2807 Karl Marx

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2807 Karl Marx
Discovery [1]
Discovered by L. Chernykh
Discovery site CrAO – Nauchnyj
Discovery date 15 October 1969
MPC designation 2807 Karl Marx
Named after
Karl Marx
(revolutionary socialist)[2]
1969 TH6 · 1952 BD1
1974 XF · 1976 GD3
A924 BE
Orbital characteristics[1]
Epoch 13 January 2016 (JD 2457400.5)
Uncertainty parameter 0
Observation arc 91.84 yr (33546 days)
Aphelion 3.2988 AU (493.49 Gm)
Perihelion 2.2939 AU (343.16 Gm)
2.7963 AU (418.32 Gm)
Eccentricity 0.17968
4.68 yr (1708.0 d)
0° 12m 38.808s / day
Inclination 7.8780°
Earth MOID 1.32586 AU (198.346 Gm)
Jupiter MOID 1.84963 AU (276.701 Gm)
Jupiter Tisserand parameter 3.289
Physical characteristics
Dimensions 13±5 (generic)[3]
SMASS = C[1]

2807 Karl Marx, provisional designation 1969 TH6, is a carbonaceous asteroid from the outer region of the asteroid belt, roughly 13 kilometers in diameter. It was discovered on 15 October 1969, by Russian female astronomer Lyudmila Chernykh at the Crimean Astrophysical Observatory in Nauchnyj on the Crimean peninsula.[4]

The asteroid is classified as a dark C-type asteroid in the SMASS taxonomy. It orbits the Sun at a distance of 2.3–3.3 AU once every 4 years and 8 months (1,708 days). Its orbit is tilted by 8 degrees to the plane of the ecliptic and shows an eccentricity of 0.18. Little is known about the asteroids exact size, albedo and rotation period, despite having a well-observed orbit with the lowest possible uncertainty – a condition code of 0 – and an observation arc that spans over a period of almost a century, with precovery images on photographic plates already taken in the 1920s.[1] The asteroid is also a member of the Dora family.[citation needed]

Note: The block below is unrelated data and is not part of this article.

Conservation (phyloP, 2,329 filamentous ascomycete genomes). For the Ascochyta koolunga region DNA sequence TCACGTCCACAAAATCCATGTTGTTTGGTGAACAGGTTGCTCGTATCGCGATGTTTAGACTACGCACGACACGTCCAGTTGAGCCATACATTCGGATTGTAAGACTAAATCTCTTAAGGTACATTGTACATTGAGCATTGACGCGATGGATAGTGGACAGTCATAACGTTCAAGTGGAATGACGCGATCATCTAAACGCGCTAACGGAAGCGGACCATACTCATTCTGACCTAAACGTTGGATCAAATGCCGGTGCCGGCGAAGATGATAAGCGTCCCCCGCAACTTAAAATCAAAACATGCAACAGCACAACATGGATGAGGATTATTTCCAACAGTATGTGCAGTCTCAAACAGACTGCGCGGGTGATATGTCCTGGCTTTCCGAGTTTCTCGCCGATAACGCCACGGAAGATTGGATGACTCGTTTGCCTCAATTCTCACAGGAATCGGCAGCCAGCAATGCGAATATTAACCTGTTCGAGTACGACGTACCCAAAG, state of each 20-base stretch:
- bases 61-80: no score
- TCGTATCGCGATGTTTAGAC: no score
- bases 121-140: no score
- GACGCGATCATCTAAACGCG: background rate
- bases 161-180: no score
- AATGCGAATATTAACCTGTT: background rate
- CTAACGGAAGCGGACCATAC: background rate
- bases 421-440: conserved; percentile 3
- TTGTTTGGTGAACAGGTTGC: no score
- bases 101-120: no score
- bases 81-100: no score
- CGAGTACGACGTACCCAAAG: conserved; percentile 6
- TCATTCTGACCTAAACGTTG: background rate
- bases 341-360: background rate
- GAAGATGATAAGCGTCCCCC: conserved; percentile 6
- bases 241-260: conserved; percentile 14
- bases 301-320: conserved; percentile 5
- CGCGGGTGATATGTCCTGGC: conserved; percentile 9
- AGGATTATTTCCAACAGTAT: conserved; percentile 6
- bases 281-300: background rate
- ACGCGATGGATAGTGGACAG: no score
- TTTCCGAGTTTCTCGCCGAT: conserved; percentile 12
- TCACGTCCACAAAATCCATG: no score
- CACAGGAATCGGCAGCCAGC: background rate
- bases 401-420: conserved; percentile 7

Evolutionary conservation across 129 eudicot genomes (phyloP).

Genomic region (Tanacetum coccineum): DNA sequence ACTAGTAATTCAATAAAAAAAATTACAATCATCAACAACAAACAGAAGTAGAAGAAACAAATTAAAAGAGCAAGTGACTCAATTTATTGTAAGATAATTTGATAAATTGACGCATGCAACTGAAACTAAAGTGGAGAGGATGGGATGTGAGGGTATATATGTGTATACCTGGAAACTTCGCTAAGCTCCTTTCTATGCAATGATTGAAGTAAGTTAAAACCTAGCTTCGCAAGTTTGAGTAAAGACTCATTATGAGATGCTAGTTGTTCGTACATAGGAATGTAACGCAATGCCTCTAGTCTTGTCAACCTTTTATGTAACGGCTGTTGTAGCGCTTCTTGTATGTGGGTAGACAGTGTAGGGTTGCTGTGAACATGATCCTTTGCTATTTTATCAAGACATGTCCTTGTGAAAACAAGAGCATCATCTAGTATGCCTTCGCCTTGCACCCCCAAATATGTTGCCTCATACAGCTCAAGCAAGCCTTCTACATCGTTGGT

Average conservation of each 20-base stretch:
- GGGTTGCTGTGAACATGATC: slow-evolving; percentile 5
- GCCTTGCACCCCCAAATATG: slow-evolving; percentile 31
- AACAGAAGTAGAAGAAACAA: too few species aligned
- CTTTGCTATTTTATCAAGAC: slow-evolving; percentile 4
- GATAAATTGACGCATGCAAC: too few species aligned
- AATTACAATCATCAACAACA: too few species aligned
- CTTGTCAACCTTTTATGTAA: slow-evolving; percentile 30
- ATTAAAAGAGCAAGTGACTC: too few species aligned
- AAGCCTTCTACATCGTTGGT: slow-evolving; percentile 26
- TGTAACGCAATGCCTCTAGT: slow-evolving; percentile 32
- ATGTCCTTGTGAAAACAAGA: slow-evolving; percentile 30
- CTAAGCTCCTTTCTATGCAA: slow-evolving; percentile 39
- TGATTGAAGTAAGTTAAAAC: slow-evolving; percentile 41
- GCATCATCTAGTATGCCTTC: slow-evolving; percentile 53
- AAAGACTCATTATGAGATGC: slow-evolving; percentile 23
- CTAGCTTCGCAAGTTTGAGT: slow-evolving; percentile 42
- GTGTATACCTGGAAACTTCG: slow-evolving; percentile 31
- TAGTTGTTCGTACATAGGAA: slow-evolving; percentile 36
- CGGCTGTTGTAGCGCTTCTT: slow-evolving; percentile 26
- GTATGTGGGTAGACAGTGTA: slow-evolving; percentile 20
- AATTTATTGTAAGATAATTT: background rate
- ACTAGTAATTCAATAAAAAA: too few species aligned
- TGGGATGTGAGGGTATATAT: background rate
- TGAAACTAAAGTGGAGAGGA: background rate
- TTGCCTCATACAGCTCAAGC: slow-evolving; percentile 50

Based on its absolute magnitude of 12.7, its diameter could be anywhere between 8 and 18 kilometers, assuming an albedo in the range of 0.05 to 0.25.[3] Since the outer main-belt asteroid is of a carbonaceous rather than of a silicaceous composition, with low albedos, typically around 0.05, the asteroid's diameter might be on the upper end of NASA's published conversion table, as the lower the albedo (reflectivity), the larger the body's diameter for a given absolute magnitude (brightness).[3]

The minor planet is named after German philosopher, economist and revolutionary socialist Heinrich Karl Marx (1818–1883), student of the theory of socio-economic systems and author of Das Kapital, the foundational theoretical text of modern communist thought.[2]


  1. ^ a b c d e "JPL Small-Body Database Browser: 2807 Karl Marx (1969 TH6)" (2015-11-14 last obs.). Jet Propulsion Laboratory. Retrieved 15 April 2016. 
  2. ^ a b Schmadel, Lutz D. (2003). Dictionary of Minor Planet Names – (2807) Karl Marx. Springer Berlin Heidelberg. p. 230. ISBN 978-3-540-29925-7. Retrieved December 2015. 
  3. ^ a b c "Absolute Magnitude (H)". NASA/JPL. Retrieved December 2015. 
  4. ^ "2807 Karl Marx (1969 TH6)". Minor Planet Center. Retrieved December 2015. 

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